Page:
Persistent & Continual

We sat watching the presidential debate on a recent Sunday evening with our youngest son & his girlfriend. It was a strange experience even though good questions were asked by capable journalists and concerned citizens. The strangeness for me was the number of times the content of the question was ignored and answers not given… But these moderators kept emphasizing and asking questions again and again. Eventually some answers eventually came forth… and less frequently small bits of clarity were gained. Their persistence paid off over the long run of that arduous process over the hour and a half.
In looking at the lectionary readings for October 16th I could not help but be reminded of the debate, and of political campaigns at all levels. Especially when we read the portion of the second letter to Timothy where Paul writes about people “with itching ears” looking to find people who” will turn them away from listening to the truth and help them wander into fantasy”. That sounds like the current political climate where for many candidates and their supporters opinions and innuendo replace facts. It is evidenced in so much so fact checking now being an important element in the political commentary. Facts, and especially scientific facts, don’t seem to matter as much. It is as if one doesn’t have to be bothered by facts, especially if one doesn’t happen to like the facts. Ignore the facts or deny them and one does not have to face questions one doesn’t like.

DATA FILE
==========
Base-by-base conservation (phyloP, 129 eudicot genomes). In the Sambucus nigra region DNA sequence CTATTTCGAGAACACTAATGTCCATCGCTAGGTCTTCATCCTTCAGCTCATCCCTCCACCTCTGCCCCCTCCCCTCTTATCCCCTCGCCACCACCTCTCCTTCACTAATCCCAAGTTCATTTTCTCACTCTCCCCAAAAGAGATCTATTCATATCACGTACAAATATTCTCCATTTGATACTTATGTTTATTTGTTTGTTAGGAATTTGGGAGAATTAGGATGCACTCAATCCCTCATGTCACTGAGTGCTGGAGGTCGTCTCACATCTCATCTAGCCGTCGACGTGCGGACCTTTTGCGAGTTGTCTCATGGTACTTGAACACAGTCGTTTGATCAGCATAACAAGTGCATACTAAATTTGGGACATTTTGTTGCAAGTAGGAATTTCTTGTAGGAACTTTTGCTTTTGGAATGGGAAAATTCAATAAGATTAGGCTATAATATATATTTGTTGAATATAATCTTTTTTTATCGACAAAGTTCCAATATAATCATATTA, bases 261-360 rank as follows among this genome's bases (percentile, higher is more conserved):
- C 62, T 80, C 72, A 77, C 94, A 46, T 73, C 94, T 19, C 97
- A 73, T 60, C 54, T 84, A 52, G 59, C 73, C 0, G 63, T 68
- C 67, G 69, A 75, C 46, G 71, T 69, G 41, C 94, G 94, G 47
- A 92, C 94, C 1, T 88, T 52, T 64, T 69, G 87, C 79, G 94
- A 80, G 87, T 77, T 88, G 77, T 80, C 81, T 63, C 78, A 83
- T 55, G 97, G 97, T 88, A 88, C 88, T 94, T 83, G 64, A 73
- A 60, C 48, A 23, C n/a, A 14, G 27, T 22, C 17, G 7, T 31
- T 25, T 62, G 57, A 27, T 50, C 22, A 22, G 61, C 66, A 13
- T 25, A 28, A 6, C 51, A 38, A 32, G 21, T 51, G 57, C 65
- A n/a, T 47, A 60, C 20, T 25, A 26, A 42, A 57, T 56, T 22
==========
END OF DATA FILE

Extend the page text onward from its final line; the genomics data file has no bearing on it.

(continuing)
We keep hearing from people who are discouraged about the political process. They talk about their fears, their disappointments, and some even predict the destruction of parties, and a few fear for the nation. More than one person has threatened to go into exile if the person they support is not elected. And the thought has occurred more than once to us as well.
The reading from Jeremiah this week was written in a time there has been fear, destruction and exile. A time in which the people of God felt forsaken – even though God was with them. But rather than allow them to marinate in their misery the prophet Jeremiah shares a word of the Lord with these same people. It is time, he declares, to build and to plant. It is time for action, a time for renewal of life and rebuilding. God has made a new covenant with us all which is not written on tablets, or parchment. It is a covenant written within us, written on the hearts. A covenant with God’s people based in the life and on the values of God. And for we who follow Jesus this is especially revealed in the life and ministry of Jesus.
Reading the Gospel of Luke I again recalled the debate. Luke writes of Jesus telling about a judge who “neither feared God, nor had respect for the people”. This is another way of describing a person whose center is totally self. Someone who is entrapped in needing affirmation and whose ego pushes aside all other concerns. This judge is approached by a widow. In that culture a widow was one without wealth, power or influence. She demands justice but does not get it. Usually a person without wealth and power would just accept their fate from such an unjust judge. But this woman keeps demanding justice… again and again and again. After a while the judge grants justice simply so as not to be bothered.

Jesus uses this image, which was probably a familiar example of how the poor of his day and many of the poor and marginalized today experience the judicial system.